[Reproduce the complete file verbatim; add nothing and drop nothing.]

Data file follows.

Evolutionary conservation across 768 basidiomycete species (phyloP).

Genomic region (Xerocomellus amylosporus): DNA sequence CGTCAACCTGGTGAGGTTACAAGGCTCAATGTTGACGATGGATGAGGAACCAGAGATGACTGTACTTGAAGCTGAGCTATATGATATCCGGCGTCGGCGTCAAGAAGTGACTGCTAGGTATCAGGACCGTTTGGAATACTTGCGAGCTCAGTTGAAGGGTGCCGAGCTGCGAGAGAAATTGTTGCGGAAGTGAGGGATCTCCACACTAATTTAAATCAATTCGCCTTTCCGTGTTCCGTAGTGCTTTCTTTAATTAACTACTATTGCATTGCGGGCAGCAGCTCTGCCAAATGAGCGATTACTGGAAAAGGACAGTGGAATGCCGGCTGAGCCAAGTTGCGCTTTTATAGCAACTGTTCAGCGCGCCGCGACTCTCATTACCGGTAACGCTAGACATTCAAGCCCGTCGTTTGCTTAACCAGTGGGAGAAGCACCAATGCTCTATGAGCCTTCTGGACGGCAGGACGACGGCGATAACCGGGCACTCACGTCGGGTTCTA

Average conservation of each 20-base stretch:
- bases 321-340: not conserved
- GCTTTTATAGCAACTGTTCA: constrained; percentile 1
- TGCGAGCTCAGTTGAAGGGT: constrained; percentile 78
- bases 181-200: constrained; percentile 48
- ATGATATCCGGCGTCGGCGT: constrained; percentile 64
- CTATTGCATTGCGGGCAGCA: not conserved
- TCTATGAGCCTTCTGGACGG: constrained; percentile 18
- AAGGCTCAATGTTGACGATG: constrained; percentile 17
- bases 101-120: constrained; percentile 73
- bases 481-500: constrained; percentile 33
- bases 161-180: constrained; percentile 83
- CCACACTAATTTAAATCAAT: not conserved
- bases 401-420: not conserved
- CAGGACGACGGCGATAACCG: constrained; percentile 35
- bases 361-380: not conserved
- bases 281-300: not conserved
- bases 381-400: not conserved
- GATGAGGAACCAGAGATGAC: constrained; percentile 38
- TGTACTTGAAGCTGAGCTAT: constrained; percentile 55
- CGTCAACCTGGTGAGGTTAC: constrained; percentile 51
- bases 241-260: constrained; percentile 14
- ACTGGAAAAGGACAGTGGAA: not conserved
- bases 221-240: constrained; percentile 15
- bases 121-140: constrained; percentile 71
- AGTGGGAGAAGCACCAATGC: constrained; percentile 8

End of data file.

Evolutionary conservation across 768 basidiomycete species (phyloP).

Genomic region (Xerocomellus amylosporus): DNA sequence CGTCAACCTGGTGAGGTTACAAGGCTCAATGTTGACGATGGATGAGGAACCAGAGATGACTGTACTTGAAGCTGAGCTATATGATATCCGGCGTCGGCGTCAAGAAGTGACTGCTAGGTATCAGGACCGTTTGGAATACTTGCGAGCTCAGTTGAAGGGTGCCGAGCTGCGAGAGAAATTGTTGCGGAAGTGAGGGATCTCCACACTAATTTAAATCAATTCGCCTTTCCGTGTTCCGTAGTGCTTTCTTTAATTAACTACTATTGCATTGCGGGCAGCAGCTCTGCCAAATGAGCGATTACTGGAAAAGGACAGTGGAATGCCGGCTGAGCCAAGTTGCGCTTTTATAGCAACTGTTCAGCGCGCCGCGACTCTCATTACCGGTAACGCTAGACATTCAAGCCCGTCGTTTGCTTAACCAGTGGGAGAAGCACCAATGCTCTATGAGCCTTCTGGACGGCAGGACGACGGCGATAACCGGGCACTCACGTCGGGTTCTA

Average conservation of each 20-base stretch:
- bases 321-340: not conserved
- GCTTTTATAGCAACTGTTCA: constrained; percentile 1
- TGCGAGCTCAGTTGAAGGGT: constrained; percentile 78
- bases 181-200: constrained; percentile 48
- ATGATATCCGGCGTCGGCGT: constrained; percentile 64
- CTATTGCATTGCGGGCAGCA: not conserved
- TCTATGAGCCTTCTGGACGG: constrained; percentile 18
- AAGGCTCAATGTTGACGATG: constrained; percentile 17
- bases 101-120: constrained; percentile 73
- bases 481-500: constrained; percentile 33
- bases 161-180: constrained; percentile 83
- CCACACTAATTTAAATCAAT: not conserved
- bases 401-420: not conserved
- CAGGACGACGGCGATAACCG: constrained; percentile 35
- bases 361-380: not conserved
- bases 281-300: not conserved
- bases 381-400: not conserved
- GATGAGGAACCAGAGATGAC: constrained; percentile 38
- TGTACTTGAAGCTGAGCTAT: constrained; percentile 55
- CGTCAACCTGGTGAGGTTAC: constrained; percentile 51
- bases 241-260: constrained; percentile 14
- ACTGGAAAAGGACAGTGGAA: not conserved
- bases 221-240: constrained; percentile 15
- bases 121-140: constrained; percentile 71
- AGTGGGAGAAGCACCAATGC: constrained; percentile 8